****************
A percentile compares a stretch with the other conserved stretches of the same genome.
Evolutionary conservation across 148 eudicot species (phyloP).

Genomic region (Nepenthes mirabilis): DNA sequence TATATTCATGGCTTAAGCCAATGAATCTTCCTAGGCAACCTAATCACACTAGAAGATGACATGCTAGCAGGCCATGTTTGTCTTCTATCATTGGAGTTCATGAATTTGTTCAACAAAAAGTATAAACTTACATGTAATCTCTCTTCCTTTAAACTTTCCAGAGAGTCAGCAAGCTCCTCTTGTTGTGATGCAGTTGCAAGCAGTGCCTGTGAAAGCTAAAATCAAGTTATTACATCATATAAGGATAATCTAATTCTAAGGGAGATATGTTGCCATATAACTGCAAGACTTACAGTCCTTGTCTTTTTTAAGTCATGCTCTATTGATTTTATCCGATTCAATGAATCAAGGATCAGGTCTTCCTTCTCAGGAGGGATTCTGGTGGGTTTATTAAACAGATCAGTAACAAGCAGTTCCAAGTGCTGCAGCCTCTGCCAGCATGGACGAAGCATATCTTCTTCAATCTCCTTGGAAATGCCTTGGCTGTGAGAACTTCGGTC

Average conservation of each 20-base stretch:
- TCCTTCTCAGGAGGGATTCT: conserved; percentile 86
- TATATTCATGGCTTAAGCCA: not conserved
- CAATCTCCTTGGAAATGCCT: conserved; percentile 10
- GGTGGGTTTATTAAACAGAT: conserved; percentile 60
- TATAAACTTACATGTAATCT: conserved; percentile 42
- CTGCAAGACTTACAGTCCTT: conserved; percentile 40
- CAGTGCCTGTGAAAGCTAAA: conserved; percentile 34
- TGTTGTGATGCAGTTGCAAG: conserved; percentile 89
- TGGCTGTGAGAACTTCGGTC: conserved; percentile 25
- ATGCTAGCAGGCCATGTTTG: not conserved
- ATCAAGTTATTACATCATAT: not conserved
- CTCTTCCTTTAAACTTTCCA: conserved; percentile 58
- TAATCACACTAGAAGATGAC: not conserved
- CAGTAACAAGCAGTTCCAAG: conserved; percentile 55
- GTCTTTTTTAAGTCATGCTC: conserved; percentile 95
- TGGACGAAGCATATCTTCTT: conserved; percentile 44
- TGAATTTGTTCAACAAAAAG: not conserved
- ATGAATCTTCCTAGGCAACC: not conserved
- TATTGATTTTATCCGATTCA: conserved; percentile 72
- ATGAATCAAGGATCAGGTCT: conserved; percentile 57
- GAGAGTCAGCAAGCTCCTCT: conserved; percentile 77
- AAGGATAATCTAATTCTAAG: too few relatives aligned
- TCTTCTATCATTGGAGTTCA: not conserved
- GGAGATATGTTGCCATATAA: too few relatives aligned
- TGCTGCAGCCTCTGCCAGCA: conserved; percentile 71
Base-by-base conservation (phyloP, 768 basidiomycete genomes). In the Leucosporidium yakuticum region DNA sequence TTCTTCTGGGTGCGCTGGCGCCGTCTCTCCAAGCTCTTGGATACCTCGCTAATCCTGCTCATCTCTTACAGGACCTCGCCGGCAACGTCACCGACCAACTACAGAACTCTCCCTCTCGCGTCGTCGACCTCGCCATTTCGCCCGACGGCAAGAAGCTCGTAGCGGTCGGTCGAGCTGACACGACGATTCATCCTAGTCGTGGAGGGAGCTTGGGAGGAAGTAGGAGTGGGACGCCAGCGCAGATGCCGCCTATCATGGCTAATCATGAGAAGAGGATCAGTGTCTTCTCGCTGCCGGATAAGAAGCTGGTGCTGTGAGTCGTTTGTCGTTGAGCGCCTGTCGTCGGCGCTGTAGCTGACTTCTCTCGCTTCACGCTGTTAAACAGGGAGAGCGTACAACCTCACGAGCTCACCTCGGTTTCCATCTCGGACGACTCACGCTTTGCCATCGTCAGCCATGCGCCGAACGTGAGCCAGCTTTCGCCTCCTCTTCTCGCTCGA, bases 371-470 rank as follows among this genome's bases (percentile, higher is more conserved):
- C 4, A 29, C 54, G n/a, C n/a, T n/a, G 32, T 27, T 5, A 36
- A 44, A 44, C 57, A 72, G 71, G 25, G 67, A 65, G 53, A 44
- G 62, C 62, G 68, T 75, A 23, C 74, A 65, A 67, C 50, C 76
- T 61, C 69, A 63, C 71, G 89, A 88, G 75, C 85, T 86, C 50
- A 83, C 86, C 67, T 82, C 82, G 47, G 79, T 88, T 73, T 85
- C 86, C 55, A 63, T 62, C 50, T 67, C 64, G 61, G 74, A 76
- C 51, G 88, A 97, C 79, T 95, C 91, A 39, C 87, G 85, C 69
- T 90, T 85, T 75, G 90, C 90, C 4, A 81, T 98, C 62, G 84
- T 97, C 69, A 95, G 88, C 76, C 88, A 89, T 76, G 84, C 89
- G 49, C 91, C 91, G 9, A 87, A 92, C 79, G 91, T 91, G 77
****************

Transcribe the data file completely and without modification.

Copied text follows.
A percentile compares a stretch with the other conserved stretches of the same genome.
Evolutionary conservation across 148 eudicot species (phyloP).

Genomic region (Nepenthes mirabilis): DNA sequence TATATTCATGGCTTAAGCCAATGAATCTTCCTAGGCAACCTAATCACACTAGAAGATGACATGCTAGCAGGCCATGTTTGTCTTCTATCATTGGAGTTCATGAATTTGTTCAACAAAAAGTATAAACTTACATGTAATCTCTCTTCCTTTAAACTTTCCAGAGAGTCAGCAAGCTCCTCTTGTTGTGATGCAGTTGCAAGCAGTGCCTGTGAAAGCTAAAATCAAGTTATTACATCATATAAGGATAATCTAATTCTAAGGGAGATATGTTGCCATATAACTGCAAGACTTACAGTCCTTGTCTTTTTTAAGTCATGCTCTATTGATTTTATCCGATTCAATGAATCAAGGATCAGGTCTTCCTTCTCAGGAGGGATTCTGGTGGGTTTATTAAACAGATCAGTAACAAGCAGTTCCAAGTGCTGCAGCCTCTGCCAGCATGGACGAAGCATATCTTCTTCAATCTCCTTGGAAATGCCTTGGCTGTGAGAACTTCGGTC

Average conservation of each 20-base stretch:
- TCCTTCTCAGGAGGGATTCT: conserved; percentile 86
- TATATTCATGGCTTAAGCCA: not conserved
- CAATCTCCTTGGAAATGCCT: conserved; percentile 10
- GGTGGGTTTATTAAACAGAT: conserved; percentile 60
- TATAAACTTACATGTAATCT: conserved; percentile 42
- CTGCAAGACTTACAGTCCTT: conserved; percentile 40
- CAGTGCCTGTGAAAGCTAAA: conserved; percentile 34
- TGTTGTGATGCAGTTGCAAG: conserved; percentile 89
- TGGCTGTGAGAACTTCGGTC: conserved; percentile 25
- ATGCTAGCAGGCCATGTTTG: not conserved
- ATCAAGTTATTACATCATAT: not conserved
- CTCTTCCTTTAAACTTTCCA: conserved; percentile 58
- TAATCACACTAGAAGATGAC: not conserved
- CAGTAACAAGCAGTTCCAAG: conserved; percentile 55
- GTCTTTTTTAAGTCATGCTC: conserved; percentile 95
- TGGACGAAGCATATCTTCTT: conserved; percentile 44
- TGAATTTGTTCAACAAAAAG: not conserved
- ATGAATCTTCCTAGGCAACC: not conserved
- TATTGATTTTATCCGATTCA: conserved; percentile 72
- ATGAATCAAGGATCAGGTCT: conserved; percentile 57
- GAGAGTCAGCAAGCTCCTCT: conserved; percentile 77
- AAGGATAATCTAATTCTAAG: too few relatives aligned
- TCTTCTATCATTGGAGTTCA: not conserved
- GGAGATATGTTGCCATATAA: too few relatives aligned
- TGCTGCAGCCTCTGCCAGCA: conserved; percentile 71
Base-by-base conservation (phyloP, 768 basidiomycete genomes). In the Leucosporidium yakuticum region DNA sequence TTCTTCTGGGTGCGCTGGCGCCGTCTCTCCAAGCTCTTGGATACCTCGCTAATCCTGCTCATCTCTTACAGGACCTCGCCGGCAACGTCACCGACCAACTACAGAACTCTCCCTCTCGCGTCGTCGACCTCGCCATTTCGCCCGACGGCAAGAAGCTCGTAGCGGTCGGTCGAGCTGACACGACGATTCATCCTAGTCGTGGAGGGAGCTTGGGAGGAAGTAGGAGTGGGACGCCAGCGCAGATGCCGCCTATCATGGCTAATCATGAGAAGAGGATCAGTGTCTTCTCGCTGCCGGATAAGAAGCTGGTGCTGTGAGTCGTTTGTCGTTGAGCGCCTGTCGTCGGCGCTGTAGCTGACTTCTCTCGCTTCACGCTGTTAAACAGGGAGAGCGTACAACCTCACGAGCTCACCTCGGTTTCCATCTCGGACGACTCACGCTTTGCCATCGTCAGCCATGCGCCGAACGTGAGCCAGCTTTCGCCTCCTCTTCTCGCTCGA, bases 371-470 rank as follows among this genome's bases (percentile, higher is more conserved):
- C 4, A 29, C 54, G n/a, C n/a, T n/a, G 32, T 27, T 5, A 36
- A 44, A 44, C 57, A 72, G 71, G 25, G 67, A 65, G 53, A 44
- G 62, C 62, G 68, T 75, A 23, C 74, A 65, A 67, C 50, C 76
- T 61, C 69, A 63, C 71, G 89, A 88, G 75, C 85, T 86, C 50
- A 83, C 86, C 67, T 82, C 82, G 47, G 79, T 88, T 73, T 85
- C 86, C 55, A 63, T 62, C 50, T 67, C 64, G 61, G 74, A 76
- C 51, G 88, A 97, C 79, T 95, C 91, A 39, C 87, G 85, C 69
- T 90, T 85, T 75, G 90, C 90, C 4, A 81, T 98, C 62, G 84
- T 97, C 69, A 95, G 88, C 76, C 88, A 89, T 76, G 84, C 89
- G 49, C 91, C 91, G 9, A 87, A 92, C 79, G 91, T 91, G 77